“The Twelve is not only one of the finest thriller debuts of the last ten years, but is also one of the best Irish novels, in any genre, of recent times. It grips from the first page to the last, and heralds the arrival of a major new voice in Irish writing.”
Sooner or later, everybody pays – and the dead will set the price…
Former paramilitary killer Gerry Fegan is haunted by his victims, twelve souls who shadow his every waking day and scream through every drunken night. Just as he reaches the edge of sanity they reveal their desire: vengeance on those who engineered their deaths. From the greedy politicians to the corrupt security forces, the street thugs to the complacent bystanders who let it happen, all must pay the price.
When Fegan’s vendetta threatens to derail Northern Ireland’s peace process and destabilise its fledgling government, old comrades and enemies alike want him gone. David Campbell, a double agent lost between the forces of law and terror, takes the job. But he has his own reasons for eliminating Fegan; the secrets of a dirty war should stay buried, even if its ghosts do not.
Set against the backdrop of a post-conflict Northern Ireland struggling with its past, The Twelve takes the reader from the back streets of the city, where violence and politics go hand-in-hand, to the country’s darkest heart. Stuart Neville’s gripping thriller marks the emergence of a brilliant new voice.
If you asked what my book heaven was at various stages in my life, you’d likely get some very different answers. At ten years old, it would have been any of Willard Price’s Adventure books, at sixteen something good and scary by Stephen King, and twenty five, probably one of Thomas Harris’s first two Lecter books. At thirty, James Ellroy’s American Tabloid, or Tom Wolfe’s Bonfire of the Vanities. Now I’m kicking the arse of forty, it might be Cormac McCarthy’s No Country for Old Men, Tom Franklin’s Crooked Letter, Crooked Letter or Megan Abbott’s Bury Me Deep.
Is there a trend to this? I don’t know. Perhaps my tastes have gotten a little more sophisticated as I’ve eased into middle age, but the only common factor is great storytelling. These days, I’m a more demanding reader in terms of the quality of prose; I want great plots that are beautifully written, and that’s not often an easy combination to find. But not impossible – check out Eoin McNamee’s Orchid Blue for one example. When I pick up a book now, I’m more likely to wind up putting it down than finishing it. So if I do get to that last page as a satisfied reader, that’s my book heaven.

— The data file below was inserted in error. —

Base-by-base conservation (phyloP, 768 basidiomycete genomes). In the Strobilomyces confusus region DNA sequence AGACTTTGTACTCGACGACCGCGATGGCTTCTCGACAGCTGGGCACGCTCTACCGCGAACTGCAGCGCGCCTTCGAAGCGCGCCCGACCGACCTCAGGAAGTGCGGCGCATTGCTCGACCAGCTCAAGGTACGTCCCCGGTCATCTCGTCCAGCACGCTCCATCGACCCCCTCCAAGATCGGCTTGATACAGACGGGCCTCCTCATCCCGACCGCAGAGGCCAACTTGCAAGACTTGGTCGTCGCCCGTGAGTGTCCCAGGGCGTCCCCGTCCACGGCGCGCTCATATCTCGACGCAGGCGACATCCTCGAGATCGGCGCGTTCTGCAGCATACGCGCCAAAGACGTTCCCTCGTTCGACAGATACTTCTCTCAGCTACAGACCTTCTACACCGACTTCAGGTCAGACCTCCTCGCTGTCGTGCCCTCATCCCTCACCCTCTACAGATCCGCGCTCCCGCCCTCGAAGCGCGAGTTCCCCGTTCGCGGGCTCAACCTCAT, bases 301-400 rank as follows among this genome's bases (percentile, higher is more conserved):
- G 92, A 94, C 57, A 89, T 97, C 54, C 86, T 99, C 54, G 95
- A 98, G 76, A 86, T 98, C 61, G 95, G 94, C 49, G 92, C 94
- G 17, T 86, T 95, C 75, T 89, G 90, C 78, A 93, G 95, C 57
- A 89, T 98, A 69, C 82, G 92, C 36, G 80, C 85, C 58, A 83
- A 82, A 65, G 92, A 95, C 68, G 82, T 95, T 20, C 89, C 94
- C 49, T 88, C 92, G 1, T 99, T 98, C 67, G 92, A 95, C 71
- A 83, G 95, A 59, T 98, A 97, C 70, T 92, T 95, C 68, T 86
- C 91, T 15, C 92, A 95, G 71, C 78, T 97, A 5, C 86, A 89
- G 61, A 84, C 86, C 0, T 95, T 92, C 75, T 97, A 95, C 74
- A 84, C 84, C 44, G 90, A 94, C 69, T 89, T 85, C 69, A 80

Lazy writing. More than anything else, what I hate to see is a good author delivering something that’s below par, when they’ve phoned it in, so to speak. The one example that sticks out for me is Hannibal Rising by Thomas Harris. When you know he wrote two of the greatest suspense novels of modern times (Red Dragon and Silence of the Lambs), it makes it all the more painful to wade through such a clumsy, half-baked book. I don’t like to be so critical of any writer, least of all one I admire, but I’m sure he won’t be too hurt by my comments while those royalties keep rolling in.
Stuart Neville has been a musician, a composer, a teacher, a salesman, a film extra, a baker and a hand double for a well-known Irish comedian, but is currently a partner in a successful multimedia design business in the wilds of Northern Ireland. His debut novel The Twelve was published to great acclaim in 2009.